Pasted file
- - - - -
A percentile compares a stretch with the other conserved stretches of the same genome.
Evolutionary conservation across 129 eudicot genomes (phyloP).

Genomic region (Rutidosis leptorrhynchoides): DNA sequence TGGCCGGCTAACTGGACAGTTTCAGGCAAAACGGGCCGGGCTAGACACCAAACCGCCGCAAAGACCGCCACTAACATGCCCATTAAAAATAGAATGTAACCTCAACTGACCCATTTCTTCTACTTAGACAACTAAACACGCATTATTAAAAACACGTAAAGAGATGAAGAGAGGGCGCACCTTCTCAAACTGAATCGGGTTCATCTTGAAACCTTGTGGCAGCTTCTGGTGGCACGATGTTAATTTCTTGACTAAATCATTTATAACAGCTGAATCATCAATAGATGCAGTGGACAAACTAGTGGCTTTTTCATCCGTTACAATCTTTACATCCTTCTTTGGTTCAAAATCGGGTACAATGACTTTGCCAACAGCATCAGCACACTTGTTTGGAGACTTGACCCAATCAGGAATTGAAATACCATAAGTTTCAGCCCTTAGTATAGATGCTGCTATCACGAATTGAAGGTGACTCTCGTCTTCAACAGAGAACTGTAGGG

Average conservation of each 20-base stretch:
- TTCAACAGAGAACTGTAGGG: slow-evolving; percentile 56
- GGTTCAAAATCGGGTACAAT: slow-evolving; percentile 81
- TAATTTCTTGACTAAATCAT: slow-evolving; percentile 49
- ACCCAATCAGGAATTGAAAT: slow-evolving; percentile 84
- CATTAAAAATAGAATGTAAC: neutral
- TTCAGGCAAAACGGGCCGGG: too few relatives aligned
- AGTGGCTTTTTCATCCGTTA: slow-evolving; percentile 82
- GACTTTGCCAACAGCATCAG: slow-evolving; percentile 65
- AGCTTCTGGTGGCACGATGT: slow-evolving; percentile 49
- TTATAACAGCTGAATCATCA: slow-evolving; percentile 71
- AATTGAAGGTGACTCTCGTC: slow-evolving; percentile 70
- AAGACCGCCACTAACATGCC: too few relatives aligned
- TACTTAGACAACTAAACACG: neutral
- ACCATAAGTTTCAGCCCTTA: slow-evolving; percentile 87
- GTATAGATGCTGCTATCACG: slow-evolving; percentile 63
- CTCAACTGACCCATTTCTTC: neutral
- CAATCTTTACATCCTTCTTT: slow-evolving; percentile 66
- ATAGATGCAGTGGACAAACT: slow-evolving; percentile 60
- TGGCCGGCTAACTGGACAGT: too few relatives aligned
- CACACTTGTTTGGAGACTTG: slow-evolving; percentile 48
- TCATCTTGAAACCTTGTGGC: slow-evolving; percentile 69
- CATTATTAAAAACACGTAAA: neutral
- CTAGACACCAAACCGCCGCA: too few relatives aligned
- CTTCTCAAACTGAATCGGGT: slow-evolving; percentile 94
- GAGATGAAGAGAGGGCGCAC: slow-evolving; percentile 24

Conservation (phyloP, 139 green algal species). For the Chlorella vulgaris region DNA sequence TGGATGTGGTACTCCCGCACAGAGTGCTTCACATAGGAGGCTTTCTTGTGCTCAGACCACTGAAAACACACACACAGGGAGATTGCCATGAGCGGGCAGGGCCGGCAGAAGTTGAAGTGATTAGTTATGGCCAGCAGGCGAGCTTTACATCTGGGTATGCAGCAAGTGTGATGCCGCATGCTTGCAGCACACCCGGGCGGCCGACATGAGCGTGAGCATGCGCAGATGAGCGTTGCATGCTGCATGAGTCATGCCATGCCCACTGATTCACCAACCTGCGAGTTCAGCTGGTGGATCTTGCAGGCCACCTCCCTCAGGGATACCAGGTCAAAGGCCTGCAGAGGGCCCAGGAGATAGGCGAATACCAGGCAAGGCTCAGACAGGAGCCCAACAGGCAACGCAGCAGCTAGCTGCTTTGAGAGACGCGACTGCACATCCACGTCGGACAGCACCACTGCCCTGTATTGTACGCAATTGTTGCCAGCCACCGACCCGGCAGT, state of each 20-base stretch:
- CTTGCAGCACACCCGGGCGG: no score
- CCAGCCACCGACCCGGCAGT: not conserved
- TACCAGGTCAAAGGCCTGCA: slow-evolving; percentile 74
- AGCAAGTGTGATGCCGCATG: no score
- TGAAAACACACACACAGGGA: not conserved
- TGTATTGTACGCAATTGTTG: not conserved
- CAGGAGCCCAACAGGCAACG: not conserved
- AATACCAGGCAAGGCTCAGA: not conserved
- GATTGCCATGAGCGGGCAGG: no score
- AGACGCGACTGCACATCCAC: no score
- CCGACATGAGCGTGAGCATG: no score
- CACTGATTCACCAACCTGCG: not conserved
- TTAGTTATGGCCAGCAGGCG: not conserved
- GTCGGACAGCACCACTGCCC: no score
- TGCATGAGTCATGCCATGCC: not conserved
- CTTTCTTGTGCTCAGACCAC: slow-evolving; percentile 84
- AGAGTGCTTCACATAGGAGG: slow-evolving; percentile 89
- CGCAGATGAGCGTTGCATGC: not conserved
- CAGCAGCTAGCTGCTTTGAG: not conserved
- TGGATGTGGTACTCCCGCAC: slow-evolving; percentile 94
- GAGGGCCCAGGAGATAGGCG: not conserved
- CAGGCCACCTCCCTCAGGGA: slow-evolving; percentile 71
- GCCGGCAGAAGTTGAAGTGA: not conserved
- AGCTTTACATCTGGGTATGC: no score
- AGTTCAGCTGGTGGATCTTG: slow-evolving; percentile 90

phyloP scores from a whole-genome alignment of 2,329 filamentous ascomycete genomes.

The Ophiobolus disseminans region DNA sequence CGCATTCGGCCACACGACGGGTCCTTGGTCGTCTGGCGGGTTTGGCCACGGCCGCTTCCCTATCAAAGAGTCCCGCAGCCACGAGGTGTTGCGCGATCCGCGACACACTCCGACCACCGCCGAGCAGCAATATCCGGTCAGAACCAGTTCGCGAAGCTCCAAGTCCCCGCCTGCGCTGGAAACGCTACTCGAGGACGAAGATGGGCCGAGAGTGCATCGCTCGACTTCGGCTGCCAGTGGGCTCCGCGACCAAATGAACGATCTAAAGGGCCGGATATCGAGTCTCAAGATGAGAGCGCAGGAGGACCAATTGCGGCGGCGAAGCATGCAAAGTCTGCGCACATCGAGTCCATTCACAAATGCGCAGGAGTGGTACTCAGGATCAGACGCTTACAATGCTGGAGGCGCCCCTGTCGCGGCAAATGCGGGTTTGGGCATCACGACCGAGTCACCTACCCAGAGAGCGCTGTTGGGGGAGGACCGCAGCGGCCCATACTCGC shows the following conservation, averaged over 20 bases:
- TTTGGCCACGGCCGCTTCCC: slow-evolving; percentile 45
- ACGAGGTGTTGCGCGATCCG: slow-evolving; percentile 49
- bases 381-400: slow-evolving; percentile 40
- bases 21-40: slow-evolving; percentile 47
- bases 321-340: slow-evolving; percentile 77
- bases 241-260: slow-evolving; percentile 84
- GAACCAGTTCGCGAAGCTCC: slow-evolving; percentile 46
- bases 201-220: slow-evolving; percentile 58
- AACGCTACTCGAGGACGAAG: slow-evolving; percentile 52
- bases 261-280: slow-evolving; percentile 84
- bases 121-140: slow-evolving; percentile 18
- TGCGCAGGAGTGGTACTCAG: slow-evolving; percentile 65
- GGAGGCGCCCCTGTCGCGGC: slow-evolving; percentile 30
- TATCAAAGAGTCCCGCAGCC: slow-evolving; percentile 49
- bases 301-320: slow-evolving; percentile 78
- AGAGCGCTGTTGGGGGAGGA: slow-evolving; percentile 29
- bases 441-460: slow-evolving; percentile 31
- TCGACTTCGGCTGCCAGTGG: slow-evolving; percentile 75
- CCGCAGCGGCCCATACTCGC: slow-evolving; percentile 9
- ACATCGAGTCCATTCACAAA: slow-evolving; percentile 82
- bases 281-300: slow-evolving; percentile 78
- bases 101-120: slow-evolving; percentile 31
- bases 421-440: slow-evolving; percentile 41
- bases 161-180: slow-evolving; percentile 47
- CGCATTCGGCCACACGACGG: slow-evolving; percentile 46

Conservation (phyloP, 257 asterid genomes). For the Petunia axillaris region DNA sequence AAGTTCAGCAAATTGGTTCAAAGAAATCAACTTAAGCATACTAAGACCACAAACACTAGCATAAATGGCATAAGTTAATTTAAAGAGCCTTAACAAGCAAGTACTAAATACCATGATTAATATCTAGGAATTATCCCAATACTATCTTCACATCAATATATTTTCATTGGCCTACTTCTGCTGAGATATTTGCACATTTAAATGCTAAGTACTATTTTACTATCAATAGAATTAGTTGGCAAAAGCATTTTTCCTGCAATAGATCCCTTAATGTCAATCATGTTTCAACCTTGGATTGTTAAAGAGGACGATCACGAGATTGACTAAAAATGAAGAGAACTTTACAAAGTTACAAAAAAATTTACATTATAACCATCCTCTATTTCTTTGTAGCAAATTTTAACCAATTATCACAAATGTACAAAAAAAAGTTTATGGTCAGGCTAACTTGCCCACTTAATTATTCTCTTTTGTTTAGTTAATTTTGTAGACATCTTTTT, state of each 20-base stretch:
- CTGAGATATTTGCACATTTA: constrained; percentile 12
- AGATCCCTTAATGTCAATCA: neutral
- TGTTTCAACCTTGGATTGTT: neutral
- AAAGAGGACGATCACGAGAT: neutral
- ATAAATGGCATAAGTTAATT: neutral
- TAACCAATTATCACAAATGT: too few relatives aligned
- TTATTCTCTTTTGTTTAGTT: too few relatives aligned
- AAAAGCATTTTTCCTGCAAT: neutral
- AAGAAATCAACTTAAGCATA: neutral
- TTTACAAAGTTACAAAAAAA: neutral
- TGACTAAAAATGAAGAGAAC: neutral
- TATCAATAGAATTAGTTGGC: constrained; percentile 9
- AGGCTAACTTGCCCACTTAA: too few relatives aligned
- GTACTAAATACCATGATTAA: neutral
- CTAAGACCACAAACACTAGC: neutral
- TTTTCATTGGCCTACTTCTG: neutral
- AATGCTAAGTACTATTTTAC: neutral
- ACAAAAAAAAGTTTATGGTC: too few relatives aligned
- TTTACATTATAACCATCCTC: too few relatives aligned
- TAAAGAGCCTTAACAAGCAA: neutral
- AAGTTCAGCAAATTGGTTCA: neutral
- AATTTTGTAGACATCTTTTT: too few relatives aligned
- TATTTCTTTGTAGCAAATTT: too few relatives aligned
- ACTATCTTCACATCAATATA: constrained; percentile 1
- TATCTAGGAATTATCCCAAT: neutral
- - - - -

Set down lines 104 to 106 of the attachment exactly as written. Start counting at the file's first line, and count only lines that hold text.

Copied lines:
- AAGTTCAGCAAATTGGTTCA: neutral
- AATTTTGTAGACATCTTTTT: too few relatives aligned
- TATTTCTTTGTAGCAAATTT: too few relatives aligned